A lawsuit filed last week on behalf of five women who had served as Bill Gothard interns alleges that the organization for which they worked, Institute in Basic Life Principles (IBLP), was aware of ongoing "sexual abuse, sexual harassment and inappropriate/unauthorized touching while they were minors," They seek damages from the organization.
According to the complaint, IBLP has closed its offices in Illinois where the alleged abuse occurred, in order to move its assets to Texas. The complaint seeks to preclude that move and secure damages for the five women. Attorney David Gibbs III said the women had been in contact with him while they worked for more than a year to resolve their issues with the IBLP board which, "basically did everything wrong." He also indicated that since the filing more women have contacted him and there may be others that join the suit.
Gothard and IBLP may not be household names but they are broadly influential. In 2010 a Florida Congressional race Tea Party candidate was dubbed "Taliban Dan," for his ties to IBLP and controversial statements statements about women's submission. Webster was the one candidate the so-called Freedom Caucus liked as candidate to replace House Speaker John Boehner.
Extreme Homeschooling Sex Scandals
Surely you've heard that Josh Dugger admitted molesting young girls (including his sisters) and was later revealed to have cheated on his wife. The revelations led to his resignation from the Family Research Council, the cancellation of his family's reality TV show and, now, according to some reports divorce from his wife, a 27 year-old mother of four.
The Duggars occupied a place among home schooling elites at the nexus of two important ministries that were recently been wracked by sex scandals and abuse accusations: Bill Gothard's Institute in Biblical Life Principles/Advanced Training Institute (also known as IBLP and ATI) and Doug Phillips' Vision Forum. The Duggar's were Gothard homeschoolers and they were ministry partners with Vision Forum, which in 2010 named Michelle Duggar "Mother of the Year."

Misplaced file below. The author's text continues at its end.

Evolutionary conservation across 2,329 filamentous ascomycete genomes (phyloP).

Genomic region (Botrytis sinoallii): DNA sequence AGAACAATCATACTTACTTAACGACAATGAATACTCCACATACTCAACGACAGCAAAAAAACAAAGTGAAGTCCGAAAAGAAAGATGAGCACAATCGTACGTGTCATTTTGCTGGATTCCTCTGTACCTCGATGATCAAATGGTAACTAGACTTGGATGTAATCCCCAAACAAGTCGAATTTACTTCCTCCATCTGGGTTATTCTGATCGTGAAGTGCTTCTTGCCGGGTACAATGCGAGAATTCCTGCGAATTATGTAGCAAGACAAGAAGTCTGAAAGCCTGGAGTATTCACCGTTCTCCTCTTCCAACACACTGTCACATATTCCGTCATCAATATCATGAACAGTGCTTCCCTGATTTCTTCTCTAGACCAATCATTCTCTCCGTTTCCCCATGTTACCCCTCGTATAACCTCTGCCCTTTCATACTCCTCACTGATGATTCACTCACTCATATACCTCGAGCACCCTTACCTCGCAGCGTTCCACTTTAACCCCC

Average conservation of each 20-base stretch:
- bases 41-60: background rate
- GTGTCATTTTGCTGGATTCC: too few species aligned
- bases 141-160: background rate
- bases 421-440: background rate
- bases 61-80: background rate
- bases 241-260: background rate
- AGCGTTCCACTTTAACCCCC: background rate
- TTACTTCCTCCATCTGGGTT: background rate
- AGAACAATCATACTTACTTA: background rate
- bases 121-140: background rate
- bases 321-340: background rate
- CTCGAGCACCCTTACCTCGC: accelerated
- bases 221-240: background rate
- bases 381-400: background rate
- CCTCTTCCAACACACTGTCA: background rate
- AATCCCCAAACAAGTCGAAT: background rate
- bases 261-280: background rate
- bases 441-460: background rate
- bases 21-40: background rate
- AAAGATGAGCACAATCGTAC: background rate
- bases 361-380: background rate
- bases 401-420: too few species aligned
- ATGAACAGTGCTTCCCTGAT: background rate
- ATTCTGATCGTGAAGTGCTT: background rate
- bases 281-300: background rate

In June 2014 when Bill Gothard, homeschooling icon and founder of the community youth training program called Character First! resigned from his Institute in Biblical Life Principles (IBLP) last year over sexual abuse allegations, he maintained he did nothing wrong, though the lawsuit claims otherwise.
In late 2013 homeschooling biblical patriarch Doug Phillips was forced to resign from his Vision Forum Ministries when he admitted to an inappropriate relationship with a young woman who had worked for his family and been a member of the church he led. That scandal is the subject of an ongoing lawsuit.*
Where are the Authorities?
Central to each of these cases is a homeschooling environment that is intentionally autonomous from oversight and regulation, secured in claims to legal protection religious freedom, leaving young women dangerously vulnerable to would-be abusers.
Gothard's organization offers a home school curriculum and seminars fostering an insular community of alumni that stretches across the country and around the world, and spanning decades. Sarah Posner has written about Gothard's authoritarianism, emphasizing bizarre views of science and medicine, and the complete submission of women. Gothard resigned his position a little over a year ago after a series of accusations that he cultivated inappropriate intimacy with young women who worked at IBPL/ATI headquarters.